Deputy President William Ruto, on Friday, October 30, had a rare face-off with Nyeri town MP, Ngunjiri Wambugu during a public meeting held in the legislator’s constituency.
The DP culminated his Friday’s tours in Nyeri town where he made a stop to address his supporters in the area
Wambugu, who is one of Ruto’s sharpest critics made his way to Ruto’s meeting but unlike his colleagues who were part of the convoy, the MP remained in the crowd as he silently followed the speeches.
However, the crowd jeered and booed in apparent disapproval of the area MP who is a loyal supporter of President Uhuru Kenyatta.
The public denies Nyeri MP. Ngunjiri Wambugu an opportunity to address them in William Ruto's meeting. The MP. had stormed the meeting in Nyeri in a brazen brave move. pic.twitter.com/PfSuys5joJ
— THETACKLE (@gerabito) October 30, 2020
Upon realising the constant heckling from the crowd, Ruto diverted his agenda and shifted to speak more on the unity of Kenyans. He advocated for the politics of bringing Kenyans together through the hustler narrative.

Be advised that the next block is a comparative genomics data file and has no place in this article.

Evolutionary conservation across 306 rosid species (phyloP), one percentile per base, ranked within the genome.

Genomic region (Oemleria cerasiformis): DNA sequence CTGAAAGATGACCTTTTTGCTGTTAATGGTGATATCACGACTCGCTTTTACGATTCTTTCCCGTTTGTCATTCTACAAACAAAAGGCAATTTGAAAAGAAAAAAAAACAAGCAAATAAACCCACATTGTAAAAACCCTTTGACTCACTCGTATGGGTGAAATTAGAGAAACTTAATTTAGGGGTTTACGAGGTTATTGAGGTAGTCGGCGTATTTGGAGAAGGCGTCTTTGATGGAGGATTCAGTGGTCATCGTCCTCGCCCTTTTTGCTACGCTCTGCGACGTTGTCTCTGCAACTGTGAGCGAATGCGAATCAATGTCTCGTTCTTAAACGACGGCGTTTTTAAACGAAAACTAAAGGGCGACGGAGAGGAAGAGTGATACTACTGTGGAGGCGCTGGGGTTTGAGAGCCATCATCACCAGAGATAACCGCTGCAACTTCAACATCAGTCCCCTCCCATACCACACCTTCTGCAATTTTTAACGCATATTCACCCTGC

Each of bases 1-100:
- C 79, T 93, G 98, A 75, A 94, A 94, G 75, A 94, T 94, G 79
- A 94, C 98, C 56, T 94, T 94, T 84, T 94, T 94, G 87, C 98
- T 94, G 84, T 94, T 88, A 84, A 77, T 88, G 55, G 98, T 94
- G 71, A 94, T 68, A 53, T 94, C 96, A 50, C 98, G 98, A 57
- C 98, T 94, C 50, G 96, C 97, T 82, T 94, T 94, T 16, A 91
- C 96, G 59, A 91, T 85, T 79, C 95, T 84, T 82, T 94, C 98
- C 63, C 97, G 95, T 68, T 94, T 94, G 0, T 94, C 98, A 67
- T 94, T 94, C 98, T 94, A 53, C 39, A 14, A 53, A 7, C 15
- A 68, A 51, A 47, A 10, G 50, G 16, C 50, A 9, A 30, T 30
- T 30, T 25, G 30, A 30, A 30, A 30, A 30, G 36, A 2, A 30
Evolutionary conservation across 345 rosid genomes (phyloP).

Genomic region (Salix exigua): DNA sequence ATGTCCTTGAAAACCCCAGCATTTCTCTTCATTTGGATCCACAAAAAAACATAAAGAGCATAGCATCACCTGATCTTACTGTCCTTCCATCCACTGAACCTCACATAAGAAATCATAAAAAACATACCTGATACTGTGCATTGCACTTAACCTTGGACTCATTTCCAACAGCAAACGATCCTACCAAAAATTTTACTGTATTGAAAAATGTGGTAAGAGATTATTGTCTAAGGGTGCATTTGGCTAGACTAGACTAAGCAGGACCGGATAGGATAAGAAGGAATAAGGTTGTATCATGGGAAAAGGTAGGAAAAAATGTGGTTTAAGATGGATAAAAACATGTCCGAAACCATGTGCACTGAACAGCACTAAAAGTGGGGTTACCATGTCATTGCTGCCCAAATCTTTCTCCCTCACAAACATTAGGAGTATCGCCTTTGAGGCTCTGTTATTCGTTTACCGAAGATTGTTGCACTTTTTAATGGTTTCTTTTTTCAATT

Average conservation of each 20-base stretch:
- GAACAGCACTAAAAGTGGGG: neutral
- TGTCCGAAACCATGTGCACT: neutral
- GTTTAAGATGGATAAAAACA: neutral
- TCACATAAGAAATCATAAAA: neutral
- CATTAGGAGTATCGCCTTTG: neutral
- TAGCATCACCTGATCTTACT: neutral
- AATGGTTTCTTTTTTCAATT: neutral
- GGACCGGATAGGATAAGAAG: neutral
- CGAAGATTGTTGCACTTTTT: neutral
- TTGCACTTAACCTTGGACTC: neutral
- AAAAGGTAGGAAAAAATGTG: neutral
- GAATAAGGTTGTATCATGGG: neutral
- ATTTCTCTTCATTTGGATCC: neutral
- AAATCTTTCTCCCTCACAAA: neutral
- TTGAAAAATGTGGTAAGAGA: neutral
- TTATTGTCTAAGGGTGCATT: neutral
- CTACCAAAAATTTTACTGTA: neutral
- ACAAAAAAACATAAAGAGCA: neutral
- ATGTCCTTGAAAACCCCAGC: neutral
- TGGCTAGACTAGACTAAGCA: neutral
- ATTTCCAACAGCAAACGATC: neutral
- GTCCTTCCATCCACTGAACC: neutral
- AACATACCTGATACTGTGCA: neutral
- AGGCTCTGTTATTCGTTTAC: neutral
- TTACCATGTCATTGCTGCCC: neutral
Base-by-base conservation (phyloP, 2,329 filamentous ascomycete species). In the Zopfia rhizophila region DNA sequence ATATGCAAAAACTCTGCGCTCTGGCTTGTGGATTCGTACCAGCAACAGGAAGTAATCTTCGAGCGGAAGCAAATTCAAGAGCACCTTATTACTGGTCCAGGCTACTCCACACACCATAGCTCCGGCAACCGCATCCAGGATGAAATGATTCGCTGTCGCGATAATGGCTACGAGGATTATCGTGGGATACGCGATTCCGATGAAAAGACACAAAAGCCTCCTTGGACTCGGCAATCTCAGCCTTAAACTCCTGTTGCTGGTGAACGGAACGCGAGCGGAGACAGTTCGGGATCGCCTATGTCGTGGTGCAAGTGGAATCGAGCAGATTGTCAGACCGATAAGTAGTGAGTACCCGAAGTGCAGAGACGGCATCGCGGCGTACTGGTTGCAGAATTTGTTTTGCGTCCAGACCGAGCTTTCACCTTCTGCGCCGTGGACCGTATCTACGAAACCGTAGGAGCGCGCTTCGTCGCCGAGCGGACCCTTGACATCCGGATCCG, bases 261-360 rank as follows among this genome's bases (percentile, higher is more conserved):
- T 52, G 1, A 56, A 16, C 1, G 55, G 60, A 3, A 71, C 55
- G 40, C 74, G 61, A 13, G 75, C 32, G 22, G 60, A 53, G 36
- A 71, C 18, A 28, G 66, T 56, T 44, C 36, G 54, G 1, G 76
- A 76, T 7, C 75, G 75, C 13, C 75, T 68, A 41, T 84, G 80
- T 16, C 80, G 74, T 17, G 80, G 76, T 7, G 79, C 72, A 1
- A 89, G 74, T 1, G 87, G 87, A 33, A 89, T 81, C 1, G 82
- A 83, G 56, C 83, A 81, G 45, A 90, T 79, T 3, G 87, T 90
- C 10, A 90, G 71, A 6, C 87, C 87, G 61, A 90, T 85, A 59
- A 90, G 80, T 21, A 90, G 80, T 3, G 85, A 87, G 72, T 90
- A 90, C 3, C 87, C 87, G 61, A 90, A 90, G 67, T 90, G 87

Mp Wambugu has, on numerous occasions, called out the Deputy President for various actions. In a recent remark based on Ruto’s visit to the Western region, Ngunjiri admonished the wheelbarrow donations to the youths by Ruto.
In an interview with Citizen TV, Wambugu argued that the late former President Daniel Moi set Ruto up with land when he was younger, and therefore, the DP should also empower youth with something substantial.
“When he (DP Ruto) was a hustler in university he was not given a ‘mkokoteni’ by President Moi, he was given land, why can’t he give these people land so that they can become like him today,” he said.
On Tuesday, September 15, he wrote to the Directorate of Criminal Investigations urging the detectives to launch investigations over remarks made by Deputy President and his allies.
His accusations against Ruto were based on the alleged use of a coded language that had allegedly secret meanings and were meant to incite Kenyans and instigate violence.
The phrases mentioned were Watu Fulani (certain people) and Watu Wengine (other people). The DP and allies have been spotted using the phrases on social media and political events.
Wambugu referred to previous words Madoadoa (spots) and Kwekwe which were reportedly used as political phraseology between 2005 and 2007. The words, he argued became rallying calls for pre and post-election violence in the 2007 General Elections.
Watch the video below: